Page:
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About this book

S-PLUS is a powerful tool for interactive data analysis, the creation of graphs, and the implementation of customized routines. Originating as the S language of AT&T Bell Laboratories, its modern language and flexibility make it appealing to data analysts from many scientific fields.
This book explains the basics of S-PLUS in a clear style at a level suitable for people with little computing or statistical knowledge. Unlike the S-PLUS manuals, it is not comprehensive, but instead introduces the most important ideas of S-PLUS through the use of many examples. Each chapter also includes a collection of exercises that are accompanied by fully worked-out solutions and detailed comments. The volume is rounded off with practical hints on how efficient work can be performed in S-PLUS. The book is well-suited for self-study and as a textbook.
For the second edition, the text has been updated to incorporate the completely revised S Language and its implementation in S-PLUS. New chapters have been added to explain how to work with the graphical user interface of the Windows(R) version, how to explore relationships in data using the powerful Trellis graphics system, and how to understand and use object-oriented programming. In addition, the programming chapter has been extended to cover some of the more technical but important aspects of S-PLUS.

Table of Contents

Frontmatter

1. Introduction

Abstract
Over the years, the S language and S-Plus have undergone many changes. Since its development in the mid-seventies, the three main authors of S, Rick Becker, John Chambers, and Allan Wilks, have enhanced the entire language considerably. All their work was done at Bell Labs with the original goal of defining a language to make it easier to do repetitive tasks in data analysis, like calculating a linear model.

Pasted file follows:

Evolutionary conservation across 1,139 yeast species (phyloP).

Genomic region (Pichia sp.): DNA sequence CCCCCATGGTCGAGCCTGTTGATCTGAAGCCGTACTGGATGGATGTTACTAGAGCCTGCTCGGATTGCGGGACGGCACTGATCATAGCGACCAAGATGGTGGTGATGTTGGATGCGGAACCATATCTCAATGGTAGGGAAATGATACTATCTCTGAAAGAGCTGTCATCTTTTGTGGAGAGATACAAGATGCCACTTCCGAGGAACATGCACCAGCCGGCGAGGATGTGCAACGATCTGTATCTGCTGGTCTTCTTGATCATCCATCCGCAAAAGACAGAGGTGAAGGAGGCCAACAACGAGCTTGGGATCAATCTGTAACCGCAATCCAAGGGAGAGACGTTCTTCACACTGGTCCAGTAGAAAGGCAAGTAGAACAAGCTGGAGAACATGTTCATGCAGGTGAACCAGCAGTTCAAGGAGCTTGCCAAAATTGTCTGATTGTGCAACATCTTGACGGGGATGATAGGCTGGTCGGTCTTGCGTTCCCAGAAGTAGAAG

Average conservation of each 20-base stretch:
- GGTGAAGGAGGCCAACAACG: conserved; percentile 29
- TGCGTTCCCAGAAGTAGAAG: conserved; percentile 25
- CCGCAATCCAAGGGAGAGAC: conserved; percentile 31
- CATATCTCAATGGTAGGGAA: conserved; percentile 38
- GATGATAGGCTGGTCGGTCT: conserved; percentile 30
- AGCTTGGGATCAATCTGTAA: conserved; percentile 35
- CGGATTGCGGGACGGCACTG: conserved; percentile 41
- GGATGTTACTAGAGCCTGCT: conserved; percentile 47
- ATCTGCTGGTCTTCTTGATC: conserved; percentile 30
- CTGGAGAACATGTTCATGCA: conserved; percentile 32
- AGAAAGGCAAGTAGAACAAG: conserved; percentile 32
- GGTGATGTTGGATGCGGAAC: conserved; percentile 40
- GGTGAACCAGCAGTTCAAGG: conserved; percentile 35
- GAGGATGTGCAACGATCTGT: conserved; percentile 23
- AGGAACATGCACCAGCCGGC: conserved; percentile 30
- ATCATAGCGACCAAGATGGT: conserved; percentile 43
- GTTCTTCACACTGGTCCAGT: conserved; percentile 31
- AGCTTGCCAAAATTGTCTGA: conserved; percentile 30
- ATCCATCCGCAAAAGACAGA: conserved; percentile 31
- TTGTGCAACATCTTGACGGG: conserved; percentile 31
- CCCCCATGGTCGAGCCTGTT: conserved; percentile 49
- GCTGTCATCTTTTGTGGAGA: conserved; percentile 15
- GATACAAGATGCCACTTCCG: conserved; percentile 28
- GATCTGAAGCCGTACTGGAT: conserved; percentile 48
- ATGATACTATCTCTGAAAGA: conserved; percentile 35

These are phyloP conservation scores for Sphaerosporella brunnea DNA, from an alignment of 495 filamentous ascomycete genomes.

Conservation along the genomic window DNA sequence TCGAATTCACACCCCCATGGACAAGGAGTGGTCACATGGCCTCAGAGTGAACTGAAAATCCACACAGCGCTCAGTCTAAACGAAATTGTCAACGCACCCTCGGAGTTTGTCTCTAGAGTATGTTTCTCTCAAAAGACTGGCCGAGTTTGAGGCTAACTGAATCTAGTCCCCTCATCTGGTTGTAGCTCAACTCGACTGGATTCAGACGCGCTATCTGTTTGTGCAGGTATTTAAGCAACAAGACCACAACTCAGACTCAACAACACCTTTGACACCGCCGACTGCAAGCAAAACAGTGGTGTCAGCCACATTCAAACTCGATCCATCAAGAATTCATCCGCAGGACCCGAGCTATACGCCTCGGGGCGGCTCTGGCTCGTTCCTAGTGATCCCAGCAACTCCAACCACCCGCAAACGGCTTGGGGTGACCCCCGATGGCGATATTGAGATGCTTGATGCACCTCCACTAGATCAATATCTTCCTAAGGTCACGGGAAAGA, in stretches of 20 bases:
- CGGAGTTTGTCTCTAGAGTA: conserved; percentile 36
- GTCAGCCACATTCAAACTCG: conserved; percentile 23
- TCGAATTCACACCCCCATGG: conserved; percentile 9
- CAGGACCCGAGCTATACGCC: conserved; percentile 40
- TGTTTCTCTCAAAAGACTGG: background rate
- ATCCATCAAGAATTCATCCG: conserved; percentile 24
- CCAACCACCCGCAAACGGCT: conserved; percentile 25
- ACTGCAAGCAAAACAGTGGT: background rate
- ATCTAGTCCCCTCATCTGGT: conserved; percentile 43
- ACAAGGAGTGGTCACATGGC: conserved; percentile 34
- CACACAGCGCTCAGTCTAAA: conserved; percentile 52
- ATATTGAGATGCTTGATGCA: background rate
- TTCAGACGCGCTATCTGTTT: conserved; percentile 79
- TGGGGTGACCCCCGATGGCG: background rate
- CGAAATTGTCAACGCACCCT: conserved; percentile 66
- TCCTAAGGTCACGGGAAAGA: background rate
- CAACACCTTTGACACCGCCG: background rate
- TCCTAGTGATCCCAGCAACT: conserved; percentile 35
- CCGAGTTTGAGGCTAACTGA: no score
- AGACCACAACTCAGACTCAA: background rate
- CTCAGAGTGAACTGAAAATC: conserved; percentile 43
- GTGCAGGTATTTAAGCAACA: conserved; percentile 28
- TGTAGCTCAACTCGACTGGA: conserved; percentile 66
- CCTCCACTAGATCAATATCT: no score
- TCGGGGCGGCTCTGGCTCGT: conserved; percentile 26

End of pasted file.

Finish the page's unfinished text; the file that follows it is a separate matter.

2. Windows User Interface

Abstract
It has been fashionable lately for statistical software packages to become interactive and/or “point-and-click.” S-Plus has always been interactive but has only recently added a Windows-based point-and-click interface. The Windows user now has the best of both worlds available, the ease of the graphical user interfact (GUI) combined with the detailed commands and control offered by the command line environment.

3. A First Session

Abstract
The remainder of the book is devoted to the use of S-Plus via the command line. We will look at how to use S-Plus as a calculator for simple and complex calculations. We will look at different data structures and how to handle data flexibly. We will generate graphs displaying data and mathematical functions, explore data sets in detail, and use statistical models. Finally, we will import data in several ways, automatize tasks by writing functions, and investigate many details that can help a lot in practice.

4. A Second Session

Abstract
Some of the most basic functions available in S-Plus were presented in the previous chapter. It is time to move on to more advanced data structures that will allow easier completion of necessary tasks. We begin with matrices and then branch out into more specialized structures like data frames and lists. Subsetting by index value and missing values are introduced and we close with a few new applications and a review of the material covered in the chapter.

5. Graphics

Abstract
Graphs are one of S-Plus’s strongest capabilities and most attractive features. This section gives an overview of how to create graphs and how to use the different parameters to modify elements and layouts of graphs.

6. Trellis Graphics

Abstract